Appeals Court Blocks Ruling Overturning California’s Assault Weapons Ban

An appeals court temporarily blocked a federal judge’s ruling overturning California’s longstanding assault weapons ban, The New York Times reports.

The Ninth Circuit Court of Appeals issued a stay of the ruling on Monday, allowing the ban to remain while it reviews the state’s appeal.

"This leaves our assault weapons laws in effect while appellate proceedings continue," State Attorney General Rob Bonta said on Twitter. "We won't stop defending these life-saving laws."

Judge Roger Benitez, who issued the original ruling, said in his decision that weapons that have been banned under the law are "fairly ordinary, popular, modern rifles."

"Like the Swiss Army Knife, the popular AR-15 rifle is a perfect combination of home defense weapon and homeland defense equipment," he said, drawing ire on the left.

Appeals court gives proceedings more time:

Benitez gave the state 30 days to appeal the ruling in his decision, which Bonta did less than a week later, calling the decision “fundamentally flawed.”

Under the stay from the appeals panel, both sides will have to file status updates within 14 days.

“The stay shall remain in effect until further order of this court,” the judges wrote.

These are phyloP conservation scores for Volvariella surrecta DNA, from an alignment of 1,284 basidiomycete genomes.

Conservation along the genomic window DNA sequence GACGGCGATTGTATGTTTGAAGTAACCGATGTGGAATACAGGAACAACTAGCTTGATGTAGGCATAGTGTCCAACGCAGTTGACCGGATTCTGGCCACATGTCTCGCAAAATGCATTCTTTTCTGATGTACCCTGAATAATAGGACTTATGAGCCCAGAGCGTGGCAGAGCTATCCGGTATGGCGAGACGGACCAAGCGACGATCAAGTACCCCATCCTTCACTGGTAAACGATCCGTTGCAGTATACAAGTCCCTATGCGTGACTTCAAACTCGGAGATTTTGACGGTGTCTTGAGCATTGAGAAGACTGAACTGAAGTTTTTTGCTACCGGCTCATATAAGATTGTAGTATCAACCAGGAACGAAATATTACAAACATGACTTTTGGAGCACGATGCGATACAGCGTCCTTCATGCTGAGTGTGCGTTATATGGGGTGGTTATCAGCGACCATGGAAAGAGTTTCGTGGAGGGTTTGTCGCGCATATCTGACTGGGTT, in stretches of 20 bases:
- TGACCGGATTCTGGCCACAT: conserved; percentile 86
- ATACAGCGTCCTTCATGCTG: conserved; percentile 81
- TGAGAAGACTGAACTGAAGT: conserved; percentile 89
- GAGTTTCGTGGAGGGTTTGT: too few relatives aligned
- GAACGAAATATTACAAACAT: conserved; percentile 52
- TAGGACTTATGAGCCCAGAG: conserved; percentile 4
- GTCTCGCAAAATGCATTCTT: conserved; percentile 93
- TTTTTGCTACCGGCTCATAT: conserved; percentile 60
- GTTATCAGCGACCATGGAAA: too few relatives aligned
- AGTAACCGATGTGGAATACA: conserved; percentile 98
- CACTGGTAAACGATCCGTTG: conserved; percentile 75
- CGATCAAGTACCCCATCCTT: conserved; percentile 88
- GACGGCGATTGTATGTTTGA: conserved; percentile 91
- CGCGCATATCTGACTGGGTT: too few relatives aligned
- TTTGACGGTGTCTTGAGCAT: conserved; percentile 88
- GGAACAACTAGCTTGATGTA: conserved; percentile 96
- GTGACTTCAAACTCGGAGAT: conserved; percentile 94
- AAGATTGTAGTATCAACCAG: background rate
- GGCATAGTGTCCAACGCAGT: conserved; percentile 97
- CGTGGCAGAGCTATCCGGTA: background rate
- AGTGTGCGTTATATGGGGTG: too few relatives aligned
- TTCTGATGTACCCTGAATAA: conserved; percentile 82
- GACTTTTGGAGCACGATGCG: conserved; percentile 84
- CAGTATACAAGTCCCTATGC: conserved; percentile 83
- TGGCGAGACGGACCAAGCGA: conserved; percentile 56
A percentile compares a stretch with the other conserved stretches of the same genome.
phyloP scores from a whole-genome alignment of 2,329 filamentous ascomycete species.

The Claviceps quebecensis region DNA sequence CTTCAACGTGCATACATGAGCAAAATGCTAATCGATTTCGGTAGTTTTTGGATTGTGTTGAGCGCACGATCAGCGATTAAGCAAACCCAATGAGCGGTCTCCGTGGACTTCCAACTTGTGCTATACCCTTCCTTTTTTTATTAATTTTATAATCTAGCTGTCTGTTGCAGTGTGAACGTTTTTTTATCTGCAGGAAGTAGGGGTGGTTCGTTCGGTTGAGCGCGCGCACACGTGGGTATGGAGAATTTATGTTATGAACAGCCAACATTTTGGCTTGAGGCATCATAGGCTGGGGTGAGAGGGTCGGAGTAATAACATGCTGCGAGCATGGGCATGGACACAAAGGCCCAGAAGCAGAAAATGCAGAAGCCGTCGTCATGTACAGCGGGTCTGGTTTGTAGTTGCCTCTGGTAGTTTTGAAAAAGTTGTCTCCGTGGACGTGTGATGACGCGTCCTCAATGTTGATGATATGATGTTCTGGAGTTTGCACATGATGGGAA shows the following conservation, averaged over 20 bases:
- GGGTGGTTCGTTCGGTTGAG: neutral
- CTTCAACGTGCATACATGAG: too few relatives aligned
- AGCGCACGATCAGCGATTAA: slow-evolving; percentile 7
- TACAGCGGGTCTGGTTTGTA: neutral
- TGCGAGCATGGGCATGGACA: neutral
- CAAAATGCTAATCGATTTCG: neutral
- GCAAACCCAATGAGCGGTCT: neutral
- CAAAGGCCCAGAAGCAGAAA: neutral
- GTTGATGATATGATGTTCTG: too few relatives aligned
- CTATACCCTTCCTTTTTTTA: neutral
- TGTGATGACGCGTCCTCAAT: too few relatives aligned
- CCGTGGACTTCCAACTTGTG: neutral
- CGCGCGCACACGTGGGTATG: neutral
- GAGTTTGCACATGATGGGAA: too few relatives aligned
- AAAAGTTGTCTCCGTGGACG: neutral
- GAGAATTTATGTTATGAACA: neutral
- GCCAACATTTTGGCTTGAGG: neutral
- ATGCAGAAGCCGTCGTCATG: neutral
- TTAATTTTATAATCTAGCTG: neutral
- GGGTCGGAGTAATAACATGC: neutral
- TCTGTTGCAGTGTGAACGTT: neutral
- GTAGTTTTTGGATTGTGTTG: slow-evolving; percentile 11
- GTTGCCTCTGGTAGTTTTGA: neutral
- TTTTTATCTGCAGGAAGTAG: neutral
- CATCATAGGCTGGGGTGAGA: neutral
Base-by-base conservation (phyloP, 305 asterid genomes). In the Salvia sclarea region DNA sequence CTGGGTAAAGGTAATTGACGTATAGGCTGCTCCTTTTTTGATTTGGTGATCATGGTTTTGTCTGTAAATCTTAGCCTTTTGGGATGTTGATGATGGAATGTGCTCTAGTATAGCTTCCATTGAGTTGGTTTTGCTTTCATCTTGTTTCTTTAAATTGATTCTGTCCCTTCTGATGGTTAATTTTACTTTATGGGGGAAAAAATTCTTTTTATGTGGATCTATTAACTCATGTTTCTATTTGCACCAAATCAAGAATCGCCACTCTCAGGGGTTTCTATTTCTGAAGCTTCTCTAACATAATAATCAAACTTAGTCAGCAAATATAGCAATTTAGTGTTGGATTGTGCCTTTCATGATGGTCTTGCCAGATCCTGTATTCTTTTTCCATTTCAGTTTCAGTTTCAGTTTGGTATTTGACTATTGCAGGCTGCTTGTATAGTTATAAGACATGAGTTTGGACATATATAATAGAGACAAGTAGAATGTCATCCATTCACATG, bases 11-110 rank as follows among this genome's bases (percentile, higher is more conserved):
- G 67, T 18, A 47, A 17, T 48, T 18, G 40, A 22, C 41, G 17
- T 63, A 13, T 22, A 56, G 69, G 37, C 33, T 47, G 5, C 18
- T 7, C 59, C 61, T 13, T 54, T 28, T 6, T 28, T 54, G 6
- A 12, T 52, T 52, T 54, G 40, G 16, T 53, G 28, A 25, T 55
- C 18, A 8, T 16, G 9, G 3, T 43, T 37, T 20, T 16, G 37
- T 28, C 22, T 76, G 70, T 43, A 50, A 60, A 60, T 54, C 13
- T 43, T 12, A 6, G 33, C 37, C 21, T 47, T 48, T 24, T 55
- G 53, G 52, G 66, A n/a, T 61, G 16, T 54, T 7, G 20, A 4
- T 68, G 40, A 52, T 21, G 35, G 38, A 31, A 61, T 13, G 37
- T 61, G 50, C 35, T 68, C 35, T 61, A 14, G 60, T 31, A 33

Benitez is a George W. Bush appointee while the three judges on the appeals panel were appointed by Bill Clinton, Barack Obama, and Donald Trump, giving liberals a slight edge in the proceedings.

Previous Benitez ruling on deck:

Benitez previously blocked a new California law in 2017 that banned magazines that hold more than 10 rounds of ammunition.

A three-judge panel of the appeals court upheld the ruling in a split decision but the appeals court said in February that an 11-judge panel would rehear the case.

One appeals judge argued that Benitez’s ruling was at odds with six other appeals court decisions, including a 2015 decision by the Ninth Circuit.

The gun control group Brady said it is “hopeful” the appeals panel will allow the law to move forward.

“The Constitution, properly understood, should not entitle people to weapons of war, or prevent states from prohibiting military-style firearms or the large capacity magazines they use,” Johnathan Lowry, the group’s chief counsel, told the Associated Press.


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